Sunday, 14 August 2016

Thousands evacuated after landslide dams river in Sikkim, India,

Thousands of people have been forced to evacuate their homes in Sikkim and West Bengal after a landslide blocked the River Kanaka in the Dzongu Forest in East Sikkim District, above the Teesta Low Dam Project, threatening the towns of Teesta, 29 Mile, Dikchu, Makha, Singtam and Rangpo on Saturday 13 August 2016. The landslide dam is about 50 m wide, and has created a new dam lake which has submerged the Kanka Bridge and parts of the villages of Mentyam and Lingthem, as well as about 300 m of roads.

Cloud of duct created by the 13 August 2016 River Kanaka landslide. Voice of Sikkim.

The River Kanaka is a tributary of the River Teesta which joins it above the Teesta Low Dam Project, a hydroelectric dam operated by the state-owned National Hydroelectric Power Corporation Ltd. The dam reservoir has been emptied as a precaution, though dams of this type are not intended to stop sudden floods of this kind.

The flow of the Kanaka River in Upper Dzongu from Singhik view point, before and after the 13 August 2016 landslide. Darjeelig News.

August is peak monsoon season in East Sikkim District, with rainfall for the month averaging 574 mm. Landslides are a common problem after severe weather events, as excess pore water pressure can overcome cohesion in soil and sediments, allowing them to flow like liquids.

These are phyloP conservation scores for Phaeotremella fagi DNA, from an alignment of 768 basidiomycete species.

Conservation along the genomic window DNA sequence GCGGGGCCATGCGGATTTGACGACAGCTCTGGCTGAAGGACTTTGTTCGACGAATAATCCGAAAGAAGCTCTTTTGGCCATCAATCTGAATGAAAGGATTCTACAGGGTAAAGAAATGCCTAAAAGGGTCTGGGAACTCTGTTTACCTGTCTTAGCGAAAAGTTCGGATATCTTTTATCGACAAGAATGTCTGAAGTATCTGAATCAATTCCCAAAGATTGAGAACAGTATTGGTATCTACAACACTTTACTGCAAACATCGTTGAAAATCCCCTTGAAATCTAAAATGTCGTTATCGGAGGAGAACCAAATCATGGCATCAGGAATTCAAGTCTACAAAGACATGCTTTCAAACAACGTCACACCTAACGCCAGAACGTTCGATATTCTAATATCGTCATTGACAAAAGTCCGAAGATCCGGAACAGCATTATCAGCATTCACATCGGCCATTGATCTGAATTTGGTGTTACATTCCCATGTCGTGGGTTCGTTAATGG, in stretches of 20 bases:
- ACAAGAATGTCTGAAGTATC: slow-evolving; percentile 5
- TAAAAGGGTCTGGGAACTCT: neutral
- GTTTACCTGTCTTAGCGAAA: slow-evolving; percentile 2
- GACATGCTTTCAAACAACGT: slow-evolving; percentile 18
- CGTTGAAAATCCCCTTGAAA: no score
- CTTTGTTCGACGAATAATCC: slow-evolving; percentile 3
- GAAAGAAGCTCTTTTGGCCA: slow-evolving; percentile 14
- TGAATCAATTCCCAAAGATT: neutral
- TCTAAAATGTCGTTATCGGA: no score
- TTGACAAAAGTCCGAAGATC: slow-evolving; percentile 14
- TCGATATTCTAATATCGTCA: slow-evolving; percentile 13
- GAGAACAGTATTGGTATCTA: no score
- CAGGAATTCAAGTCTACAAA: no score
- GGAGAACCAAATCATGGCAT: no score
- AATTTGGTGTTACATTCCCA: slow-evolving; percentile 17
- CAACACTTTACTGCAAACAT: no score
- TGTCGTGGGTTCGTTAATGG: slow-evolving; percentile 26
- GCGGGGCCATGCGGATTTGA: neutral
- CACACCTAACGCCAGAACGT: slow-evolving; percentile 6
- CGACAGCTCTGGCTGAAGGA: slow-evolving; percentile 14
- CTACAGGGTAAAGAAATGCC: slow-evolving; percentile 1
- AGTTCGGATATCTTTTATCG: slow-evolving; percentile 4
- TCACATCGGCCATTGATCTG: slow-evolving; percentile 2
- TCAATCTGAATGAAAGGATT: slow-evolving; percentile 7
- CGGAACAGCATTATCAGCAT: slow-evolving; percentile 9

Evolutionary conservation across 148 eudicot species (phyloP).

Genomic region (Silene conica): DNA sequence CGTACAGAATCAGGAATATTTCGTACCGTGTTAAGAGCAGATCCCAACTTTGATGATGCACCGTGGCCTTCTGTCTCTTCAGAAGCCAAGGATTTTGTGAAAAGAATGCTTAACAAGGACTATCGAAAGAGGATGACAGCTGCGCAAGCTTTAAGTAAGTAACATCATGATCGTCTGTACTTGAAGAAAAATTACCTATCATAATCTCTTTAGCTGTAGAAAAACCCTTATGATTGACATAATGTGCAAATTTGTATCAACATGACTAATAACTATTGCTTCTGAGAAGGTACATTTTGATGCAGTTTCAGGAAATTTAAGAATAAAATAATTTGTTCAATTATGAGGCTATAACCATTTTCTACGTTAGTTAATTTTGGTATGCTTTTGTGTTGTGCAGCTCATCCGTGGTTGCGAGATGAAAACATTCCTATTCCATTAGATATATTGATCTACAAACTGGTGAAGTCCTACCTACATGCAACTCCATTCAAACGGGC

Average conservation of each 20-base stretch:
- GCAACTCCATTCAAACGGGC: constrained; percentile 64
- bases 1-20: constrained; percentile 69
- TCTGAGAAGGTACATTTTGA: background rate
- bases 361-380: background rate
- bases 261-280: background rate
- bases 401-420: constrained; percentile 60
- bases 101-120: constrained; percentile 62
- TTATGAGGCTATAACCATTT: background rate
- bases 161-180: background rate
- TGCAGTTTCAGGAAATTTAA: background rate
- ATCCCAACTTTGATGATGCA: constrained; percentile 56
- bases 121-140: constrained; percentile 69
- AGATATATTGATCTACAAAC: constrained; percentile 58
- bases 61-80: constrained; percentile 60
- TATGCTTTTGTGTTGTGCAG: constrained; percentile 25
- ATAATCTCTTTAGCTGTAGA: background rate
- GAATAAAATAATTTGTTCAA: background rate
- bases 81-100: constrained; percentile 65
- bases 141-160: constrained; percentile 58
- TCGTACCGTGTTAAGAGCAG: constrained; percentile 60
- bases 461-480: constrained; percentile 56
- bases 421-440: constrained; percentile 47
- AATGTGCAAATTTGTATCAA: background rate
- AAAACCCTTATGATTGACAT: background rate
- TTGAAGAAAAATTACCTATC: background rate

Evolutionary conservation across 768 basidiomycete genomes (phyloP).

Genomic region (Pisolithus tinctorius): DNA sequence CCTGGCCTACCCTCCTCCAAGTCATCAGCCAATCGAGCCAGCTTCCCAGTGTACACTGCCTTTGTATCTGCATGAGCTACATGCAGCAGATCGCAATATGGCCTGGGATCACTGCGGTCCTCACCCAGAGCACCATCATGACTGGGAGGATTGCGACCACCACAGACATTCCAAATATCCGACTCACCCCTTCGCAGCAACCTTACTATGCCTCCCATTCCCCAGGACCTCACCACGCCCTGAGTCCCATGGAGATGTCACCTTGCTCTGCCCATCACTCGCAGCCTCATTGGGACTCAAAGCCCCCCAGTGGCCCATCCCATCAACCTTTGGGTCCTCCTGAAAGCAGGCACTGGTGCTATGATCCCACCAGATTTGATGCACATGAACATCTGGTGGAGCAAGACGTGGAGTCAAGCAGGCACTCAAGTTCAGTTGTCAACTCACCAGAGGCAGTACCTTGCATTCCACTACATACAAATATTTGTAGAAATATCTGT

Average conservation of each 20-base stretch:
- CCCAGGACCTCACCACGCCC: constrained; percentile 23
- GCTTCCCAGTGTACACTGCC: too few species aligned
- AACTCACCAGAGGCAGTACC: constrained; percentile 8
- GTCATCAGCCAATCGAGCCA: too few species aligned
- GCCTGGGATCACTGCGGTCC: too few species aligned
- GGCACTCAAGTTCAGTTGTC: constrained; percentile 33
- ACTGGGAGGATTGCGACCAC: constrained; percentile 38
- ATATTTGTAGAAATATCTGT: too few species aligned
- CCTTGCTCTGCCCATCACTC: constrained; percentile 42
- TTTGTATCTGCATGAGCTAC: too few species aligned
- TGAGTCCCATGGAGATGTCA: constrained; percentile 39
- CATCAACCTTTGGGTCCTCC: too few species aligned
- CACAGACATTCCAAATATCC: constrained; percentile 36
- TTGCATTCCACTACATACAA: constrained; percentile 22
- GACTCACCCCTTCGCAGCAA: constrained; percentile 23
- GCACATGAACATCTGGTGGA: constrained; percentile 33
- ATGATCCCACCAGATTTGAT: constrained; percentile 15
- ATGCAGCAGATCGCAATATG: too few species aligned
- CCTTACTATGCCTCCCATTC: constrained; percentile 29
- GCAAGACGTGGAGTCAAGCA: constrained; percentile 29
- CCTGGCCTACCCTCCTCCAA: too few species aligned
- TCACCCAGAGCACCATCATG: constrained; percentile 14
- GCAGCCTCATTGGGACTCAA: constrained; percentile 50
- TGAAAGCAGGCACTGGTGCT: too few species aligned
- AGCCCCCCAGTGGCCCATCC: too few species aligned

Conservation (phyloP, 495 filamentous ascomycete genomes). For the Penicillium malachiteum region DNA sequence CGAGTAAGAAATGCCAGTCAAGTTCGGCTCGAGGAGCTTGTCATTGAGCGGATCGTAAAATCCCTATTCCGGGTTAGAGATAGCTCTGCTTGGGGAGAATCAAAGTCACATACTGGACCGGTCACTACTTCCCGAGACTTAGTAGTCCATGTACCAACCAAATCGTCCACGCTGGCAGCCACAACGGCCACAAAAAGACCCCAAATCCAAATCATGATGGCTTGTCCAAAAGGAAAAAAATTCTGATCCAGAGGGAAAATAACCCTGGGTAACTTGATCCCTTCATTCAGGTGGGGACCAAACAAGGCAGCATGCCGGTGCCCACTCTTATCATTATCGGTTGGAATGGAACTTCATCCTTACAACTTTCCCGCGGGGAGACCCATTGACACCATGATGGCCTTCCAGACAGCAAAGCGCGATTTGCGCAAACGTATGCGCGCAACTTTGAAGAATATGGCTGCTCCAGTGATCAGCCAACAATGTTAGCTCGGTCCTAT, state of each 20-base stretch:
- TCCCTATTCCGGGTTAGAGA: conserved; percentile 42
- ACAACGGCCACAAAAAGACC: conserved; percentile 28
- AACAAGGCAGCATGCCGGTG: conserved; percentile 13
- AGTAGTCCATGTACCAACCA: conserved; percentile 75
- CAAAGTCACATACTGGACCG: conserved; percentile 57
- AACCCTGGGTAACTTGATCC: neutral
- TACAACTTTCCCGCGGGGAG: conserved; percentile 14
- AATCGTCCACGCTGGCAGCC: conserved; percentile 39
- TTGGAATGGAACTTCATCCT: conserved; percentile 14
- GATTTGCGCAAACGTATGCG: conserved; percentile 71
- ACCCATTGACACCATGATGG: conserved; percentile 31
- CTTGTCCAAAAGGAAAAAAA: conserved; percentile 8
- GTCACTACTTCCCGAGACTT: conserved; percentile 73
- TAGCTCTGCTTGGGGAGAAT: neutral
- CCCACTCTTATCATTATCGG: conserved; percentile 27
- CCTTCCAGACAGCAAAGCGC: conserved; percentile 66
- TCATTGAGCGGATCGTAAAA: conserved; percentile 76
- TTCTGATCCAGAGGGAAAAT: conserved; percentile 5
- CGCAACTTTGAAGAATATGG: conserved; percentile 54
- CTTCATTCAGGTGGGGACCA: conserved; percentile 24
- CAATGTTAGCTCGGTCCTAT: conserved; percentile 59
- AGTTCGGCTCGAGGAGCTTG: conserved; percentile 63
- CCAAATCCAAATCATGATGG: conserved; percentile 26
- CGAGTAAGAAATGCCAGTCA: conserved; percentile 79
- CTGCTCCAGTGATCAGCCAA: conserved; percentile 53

Debris from the 13 August 2016 Kanaka River landslide. Village of Mentyam in the foreground. Voice of Sikkim.

Monsoons are tropical sea breezes triggered by heating of the land during the warmer part of the year (summer). Both the land and sea are warmed by the Sun, but the land has a lower ability to absorb heat, radiating it back so that the air above landmasses becomes significantly warmer than that over the sea, causing the air above the land to rise and drawing in water from over the sea; since this has also been warmed it carries a high evaporated water content, and brings with it heavy rainfall. In the tropical dry season the situation is reversed, as the air over the land cools more rapidly with the seasons, leading to warmer air over the sea, and thus breezes moving from the shore to the sea (where air is rising more rapidly) and a drying of the climate. This situation is particularly intense in South Asia, due to the presence of the Himalayas. High mountain ranges tend to force winds hitting them upwards, which amplifies the South Asian Summer Monsoon, with higher winds leading to more upward air movement, thus drawing in further air from the sea.  

Diagrammatic representation of wind and rainfall patterns in a tropical monsoon climate. Geosciences/University of Arizona.

See also...

http://sciencythoughts.blogspot.co.uk/2016/08/ninety-one-confirmed-deaths-in-bihar.htmlNinety-one confirmed deaths in Bihar flooding.                                                Ninety-one people have been confirmed dead in flooding in Bihar State this Monsoon Season. Twenty eight of these deaths have been recorded in Purnea...

http://sciencythoughts.blogspot.co.uk/2016/07/woman-killed-by-landslide-in-guwahati.htmlWoman killed by landslide in Guwahati, Assam.                                                            A woman has been killed by a landslide in the Chandmari District of Guwahati, in Assam State, India, on Wednesday 20 July 2016. Malati Das was killed when her home was engulfed by a...
http://sciencythoughts.blogspot.co.uk/2016/01/landslide-kills-one-in-darjeeling.htmlLandslide kills one in Darjeeling District, West Bengal State, India.                                        One person has died and another five have been treated for injuries following a landslide at Bhotey Bhir in Darjeeling District, West Bengal State, India...
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